The Posthuman Body in Jennifer Egan’s “Black Box”

Open access

Abstract

This paper participates in the discussion about the configuration of what is commonly being referred to as ‘the posthuman condition’ by addressing the technological transformation of the human body and the cultural and political inflections of this transformation through the exploration of Jennifer Egan’s “Black Box.” The paper interrogates the implication of the fusion of flesh and technology and the re-conceptualization of the body as information, thus enabling insights into how these changes affect subjectivity, individuality, and the stereotyped understanding of gender hierarchies.

If the inline PDF is not rendering correctly, you can download the PDF file here.

  • Bendle Mervyn F. “Teleportation Cyborgs and the Posthuman Ideology.” Social Semiotics 12.1 (2002): 45-62. Print.

  • Borbély Carmen-Veronica and Petronia Popa Petrar. Our Heteromorphic Future: Encoding the Posthuman in Contemporary British Fiction. Cluj- Napoca: Presa Universitară Clujeană 2014. Print.

  • Braidotti Rosi. “Cyberfeminism with a difference.” n.d. n.p. Web 28 July 2015.

  • Crown Sarah. “Twitter is a clunky way of delivering fiction.” The Guardian 25 May 2012. n.p. Web. 14 September 2014.

  • Egan Jennifer. A Visit from the Goon Squad. New York: Alfred A. Knopf 2010. Kindle Edition.

  • ---. “Black Box.” The New Yorker 4 June 2012. n.p. Web. 12 July 2015.

  • Ferrando Francesca. “Is the post-human a post-woman? Cyborgs robots artificial intelligence and the futures of gender: a case study.” European Journal of Futures Research 2.43 (August 2014). 1-17. Print.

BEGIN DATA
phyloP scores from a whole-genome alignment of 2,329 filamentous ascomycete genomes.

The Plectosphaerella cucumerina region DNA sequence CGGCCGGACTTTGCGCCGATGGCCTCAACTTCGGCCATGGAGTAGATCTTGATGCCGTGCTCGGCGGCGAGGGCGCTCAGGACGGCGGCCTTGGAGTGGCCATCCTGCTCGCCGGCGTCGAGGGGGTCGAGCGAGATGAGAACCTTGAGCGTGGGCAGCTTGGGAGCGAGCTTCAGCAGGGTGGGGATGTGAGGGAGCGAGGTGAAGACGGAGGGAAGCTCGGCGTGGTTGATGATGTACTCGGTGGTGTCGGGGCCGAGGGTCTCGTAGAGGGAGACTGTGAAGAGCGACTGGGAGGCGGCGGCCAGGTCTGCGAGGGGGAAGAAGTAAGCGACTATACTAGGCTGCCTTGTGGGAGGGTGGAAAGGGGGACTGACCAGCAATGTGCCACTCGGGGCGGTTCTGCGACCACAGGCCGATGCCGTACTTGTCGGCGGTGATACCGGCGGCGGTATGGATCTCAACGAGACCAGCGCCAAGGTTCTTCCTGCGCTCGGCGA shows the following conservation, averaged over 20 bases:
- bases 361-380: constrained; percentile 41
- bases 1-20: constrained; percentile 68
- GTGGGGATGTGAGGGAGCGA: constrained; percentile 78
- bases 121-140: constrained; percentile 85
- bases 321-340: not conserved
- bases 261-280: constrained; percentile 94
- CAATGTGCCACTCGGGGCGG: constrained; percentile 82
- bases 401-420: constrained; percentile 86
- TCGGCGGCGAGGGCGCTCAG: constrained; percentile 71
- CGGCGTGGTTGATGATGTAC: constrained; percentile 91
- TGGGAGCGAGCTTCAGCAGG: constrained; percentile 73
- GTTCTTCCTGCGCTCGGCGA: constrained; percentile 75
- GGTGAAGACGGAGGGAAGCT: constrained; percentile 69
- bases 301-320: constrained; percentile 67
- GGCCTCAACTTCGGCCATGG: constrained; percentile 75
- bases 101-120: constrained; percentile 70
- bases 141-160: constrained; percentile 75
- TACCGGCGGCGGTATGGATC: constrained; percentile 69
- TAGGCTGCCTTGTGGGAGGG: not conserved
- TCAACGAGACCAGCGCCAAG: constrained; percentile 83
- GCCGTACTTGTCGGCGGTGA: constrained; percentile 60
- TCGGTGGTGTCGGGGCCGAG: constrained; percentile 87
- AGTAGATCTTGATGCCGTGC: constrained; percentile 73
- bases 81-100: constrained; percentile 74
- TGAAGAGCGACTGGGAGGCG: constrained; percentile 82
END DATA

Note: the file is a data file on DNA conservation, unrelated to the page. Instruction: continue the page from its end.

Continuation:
• Gee Lisa. “Black Box By Jennifer Egan.” The Independent 2 September 2012. n.p. Web. 14 September 2014.

  • Harraway Donna. Simians Cyborgs and Women. The Reinvention of Nature. New York: Routledge 1991. Print.

  • Hayles N. Katherine. How We Became Posthuman. Virtual Bodies in Cybernetics Literature and Informatics. Chicago and London: The University of Chicago Press 1999. Print.

  • Kaku Michio. Physics of the Impossible. New York: Doubleday 2008. Print.

  • Kiran Asle H. and Peter-Paul Verbeek. “Trusting Our Selves to Technology.” Knowledge Technology & Policy 23.3-4 (December 2010): 409-427. Print.

  • Kirtley David Barr. “Let’s Hope Jennifer Egan’s Twitter Story Heralds the Return of Serial Fiction.” Wired 24 May 2012. n.p. Web. 14 September 2014.

  • Krstić Predrag and Srđan Prodanović. “Smurfs cyborgs and changelings: prospects of human enhancement retrospected.” European Journal of Futures Research (2013): 1-7. Print.

  • Munster Anna. “Is there Postlife after Postfeminism? Tropes of Technics and Life in Cyberfeminism.” Australian Feminist Studies 14.29 (1999): 119-129. Print.

  • Orf Darren. “Read ‘Black Box’ by Jennifer Egan - Tweet by Tweet.” Paste 6 June 2012. n.p. Web. 14 September 2014.

  • Pepperell Robert. The Posthuman Condition: Consciousness beyond the Brain. Bristol and Portland: Intellect 2003. Print.

  • Robertson George et al. FutureNatural. London and New York: Routledge 1996. Print.

  • Terranova Tiziana. “Posthuman unbounded: artificial evolution and high-tech subcultures.” FutureNatural. Ed. George Robertson et al. London and New York: Routledge 1996. 165-181. Print.

  • The New Yorker. “Coming Soon: Jennifer Egan’s “Black Box.”” The New Yorker 23 May 2012. n.p. Web. 07 August 2015.

  • Wajcman Judy. Feminism Confronts Technology. Cambridge and Oxford: Polity Press 1991. Print.

Search
Journal information
Impact Factor


SCImago Journal Rank (SJR) 2018: 0.101

Metrics
All Time Past Year Past 30 Days
Abstract Views 0 0 0
Full Text Views 1504 736 21
PDF Downloads 798 405 16